In addition to European and regional ones, the vote will affect 46.7% of local authorities
The 2024 elections, the European elections and the puzzle of regional alliances have somewhat obscured the chapter of the municipal elections. Usually, as Il Sole 24 Ore writes today, it is, however, “the event most attended by voters, and especially this year it represents a shift of impressive dimensions”.
3,697 Municipalities voting
At the polls, which will open on Saturday 8 and Sunday 9 June at the same time as the European and other administrative elections, writes the economic-financial daily, “they will in fact 3,697 Municipalities, i.e. 46.8% of the 7,899 municipalities present in the country today“. “On a geographical level, the most significant administrative renewal concerns Tuscany, where 62% of the Municipalities go to vote (184, of which 34 with more than 15 thousand inhabitants and therefore interested in a possible run-off if no one wins an absolute majority in the first round) starting from Florence. The majority of local governments and councils has also reached the end of the race in Emilia-Romagna, Umbria and Molise (all three are characterized by a share of bodies up for renewal between 57 and 58%), while Piedmont, Lombardy and Marche are waiting the vote in more than four out of 10 Municipalities”.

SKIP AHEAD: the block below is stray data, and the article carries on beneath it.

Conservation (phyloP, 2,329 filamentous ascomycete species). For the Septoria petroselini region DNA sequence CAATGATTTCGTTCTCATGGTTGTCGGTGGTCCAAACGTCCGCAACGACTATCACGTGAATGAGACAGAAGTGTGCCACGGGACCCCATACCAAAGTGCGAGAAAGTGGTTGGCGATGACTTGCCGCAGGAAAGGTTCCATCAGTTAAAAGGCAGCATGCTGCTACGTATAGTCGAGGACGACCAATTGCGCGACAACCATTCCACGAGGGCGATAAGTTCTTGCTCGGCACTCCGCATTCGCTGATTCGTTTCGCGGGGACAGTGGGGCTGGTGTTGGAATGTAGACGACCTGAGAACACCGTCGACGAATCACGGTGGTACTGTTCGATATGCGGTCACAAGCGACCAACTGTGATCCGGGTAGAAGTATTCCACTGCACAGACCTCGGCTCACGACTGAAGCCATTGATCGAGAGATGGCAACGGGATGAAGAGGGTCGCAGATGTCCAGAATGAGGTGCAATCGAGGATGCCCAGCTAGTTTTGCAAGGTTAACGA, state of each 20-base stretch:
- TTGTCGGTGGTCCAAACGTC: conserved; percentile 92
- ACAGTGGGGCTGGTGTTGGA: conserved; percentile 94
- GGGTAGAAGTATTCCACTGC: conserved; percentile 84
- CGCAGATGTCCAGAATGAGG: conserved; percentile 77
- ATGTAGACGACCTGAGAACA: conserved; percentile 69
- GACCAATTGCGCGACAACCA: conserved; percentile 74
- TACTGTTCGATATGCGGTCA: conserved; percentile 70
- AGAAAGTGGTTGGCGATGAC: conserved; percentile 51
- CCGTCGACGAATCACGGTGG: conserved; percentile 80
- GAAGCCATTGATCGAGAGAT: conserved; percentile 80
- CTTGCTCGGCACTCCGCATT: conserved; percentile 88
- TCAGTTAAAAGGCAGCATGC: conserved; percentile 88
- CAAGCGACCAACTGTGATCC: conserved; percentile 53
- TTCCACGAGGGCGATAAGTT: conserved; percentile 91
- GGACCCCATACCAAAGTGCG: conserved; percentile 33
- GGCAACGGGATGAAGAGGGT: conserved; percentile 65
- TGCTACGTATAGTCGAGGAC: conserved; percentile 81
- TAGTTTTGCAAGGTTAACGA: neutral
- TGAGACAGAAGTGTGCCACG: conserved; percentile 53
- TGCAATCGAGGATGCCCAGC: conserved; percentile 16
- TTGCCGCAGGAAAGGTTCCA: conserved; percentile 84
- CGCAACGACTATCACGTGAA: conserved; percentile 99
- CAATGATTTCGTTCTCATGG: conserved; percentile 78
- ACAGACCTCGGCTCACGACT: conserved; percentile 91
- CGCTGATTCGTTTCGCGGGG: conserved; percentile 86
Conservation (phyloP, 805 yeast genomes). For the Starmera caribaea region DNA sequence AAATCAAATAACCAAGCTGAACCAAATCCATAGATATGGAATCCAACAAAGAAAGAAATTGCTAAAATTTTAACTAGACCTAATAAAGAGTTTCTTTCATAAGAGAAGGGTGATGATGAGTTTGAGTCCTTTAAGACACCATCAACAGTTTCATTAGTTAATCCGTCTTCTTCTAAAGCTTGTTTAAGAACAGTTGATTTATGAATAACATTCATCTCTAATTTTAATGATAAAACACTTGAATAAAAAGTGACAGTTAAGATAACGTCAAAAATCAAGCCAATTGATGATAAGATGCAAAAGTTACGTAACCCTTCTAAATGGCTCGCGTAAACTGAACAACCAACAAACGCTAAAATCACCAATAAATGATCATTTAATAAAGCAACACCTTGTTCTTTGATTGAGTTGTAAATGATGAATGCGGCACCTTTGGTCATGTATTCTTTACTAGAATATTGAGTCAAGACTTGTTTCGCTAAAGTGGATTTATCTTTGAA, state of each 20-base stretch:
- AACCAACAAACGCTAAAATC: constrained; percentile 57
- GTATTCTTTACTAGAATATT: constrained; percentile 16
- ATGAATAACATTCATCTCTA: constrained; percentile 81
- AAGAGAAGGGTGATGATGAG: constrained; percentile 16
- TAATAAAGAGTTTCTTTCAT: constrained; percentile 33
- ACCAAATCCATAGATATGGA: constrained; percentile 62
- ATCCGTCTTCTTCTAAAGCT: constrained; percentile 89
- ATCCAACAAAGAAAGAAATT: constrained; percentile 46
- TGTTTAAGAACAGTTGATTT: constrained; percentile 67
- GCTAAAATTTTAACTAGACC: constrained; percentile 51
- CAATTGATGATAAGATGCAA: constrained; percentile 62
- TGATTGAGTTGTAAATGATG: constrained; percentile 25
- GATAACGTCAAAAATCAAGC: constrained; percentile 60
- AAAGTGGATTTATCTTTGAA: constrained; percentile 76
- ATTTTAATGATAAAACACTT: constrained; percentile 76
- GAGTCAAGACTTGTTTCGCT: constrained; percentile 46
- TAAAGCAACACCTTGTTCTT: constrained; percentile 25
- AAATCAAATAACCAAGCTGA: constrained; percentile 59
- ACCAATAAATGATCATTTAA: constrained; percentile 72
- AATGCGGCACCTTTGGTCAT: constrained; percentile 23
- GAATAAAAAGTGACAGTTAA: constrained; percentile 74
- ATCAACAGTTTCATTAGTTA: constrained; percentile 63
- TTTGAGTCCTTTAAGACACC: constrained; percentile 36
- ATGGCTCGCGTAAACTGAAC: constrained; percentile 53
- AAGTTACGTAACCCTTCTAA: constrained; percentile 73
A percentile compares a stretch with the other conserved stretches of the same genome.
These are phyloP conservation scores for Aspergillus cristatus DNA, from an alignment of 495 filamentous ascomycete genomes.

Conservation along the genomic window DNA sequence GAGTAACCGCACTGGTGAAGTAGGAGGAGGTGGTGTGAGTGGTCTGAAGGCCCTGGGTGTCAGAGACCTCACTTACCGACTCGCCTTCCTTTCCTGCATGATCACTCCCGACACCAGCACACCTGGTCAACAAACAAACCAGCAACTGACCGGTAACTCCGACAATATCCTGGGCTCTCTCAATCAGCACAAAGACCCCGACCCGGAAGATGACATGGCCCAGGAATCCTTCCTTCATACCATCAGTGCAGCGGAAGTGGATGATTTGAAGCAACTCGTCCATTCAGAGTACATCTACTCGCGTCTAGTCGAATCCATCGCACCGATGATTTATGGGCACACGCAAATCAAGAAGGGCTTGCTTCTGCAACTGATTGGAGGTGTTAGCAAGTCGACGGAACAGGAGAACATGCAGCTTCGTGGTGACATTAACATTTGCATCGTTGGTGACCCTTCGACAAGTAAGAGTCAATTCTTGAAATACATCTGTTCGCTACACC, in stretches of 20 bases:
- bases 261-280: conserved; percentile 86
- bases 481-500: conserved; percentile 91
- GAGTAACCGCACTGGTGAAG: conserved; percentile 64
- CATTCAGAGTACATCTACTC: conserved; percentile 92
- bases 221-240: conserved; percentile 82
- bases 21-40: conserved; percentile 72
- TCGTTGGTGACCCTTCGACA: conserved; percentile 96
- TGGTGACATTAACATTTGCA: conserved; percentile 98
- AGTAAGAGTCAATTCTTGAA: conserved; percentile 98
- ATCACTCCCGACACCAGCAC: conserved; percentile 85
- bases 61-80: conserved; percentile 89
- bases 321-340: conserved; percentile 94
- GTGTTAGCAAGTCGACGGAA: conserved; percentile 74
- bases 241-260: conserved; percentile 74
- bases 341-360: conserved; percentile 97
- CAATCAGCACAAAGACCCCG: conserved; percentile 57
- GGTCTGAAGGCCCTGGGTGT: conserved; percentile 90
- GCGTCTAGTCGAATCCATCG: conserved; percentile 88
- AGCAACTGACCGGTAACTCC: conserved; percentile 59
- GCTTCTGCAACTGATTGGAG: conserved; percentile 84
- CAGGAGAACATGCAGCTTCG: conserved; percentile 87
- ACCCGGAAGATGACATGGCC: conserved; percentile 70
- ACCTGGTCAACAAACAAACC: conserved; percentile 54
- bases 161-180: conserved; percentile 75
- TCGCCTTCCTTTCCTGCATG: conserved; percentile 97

“The local electoral campaigns will instead be less intense in a large part of the Centre-South, from Calabria to Puglia, from Campania to Lazio – writes Il Sole 24 Ore -, where the polls will be open in less than a quarter of the Municipalities, and very sporadic in the autonomous territories of Trentino Alto Adige and above all of the Aosta Valley, where only the small municipality of Jovencan goes to vote (just over 700 inhabitants on the outskirts of the capital). On a political level, the scene will be dominated in particular by Florence and from Bari, but in some ways the next round is the electoral turn of the medium-sized cities”.
“In the range between 100 thousand and 250 thousand inhabitants there are 32 cities in Italy, and 24 of them go to vote, that is 75 percent. The capitals that are heating up the electoral machine are 27, and there the counter starts from 15 to 12 for the centre-left, meaning that broad field whose existence (together with its real borders) will be put to the test in the field for the first time precisely in June”.
“About 3,500 municipalities, therefore almost 95% of those called to vote, do not have 15 thousand inhabitants and therefore will play the June challenges in a single round. Below 10 thousand residents, where local politics generally develops through civic lists formally and often even substantially distant from the parties, people go to vote in 3,281 municipalities, 49 percent of the total”.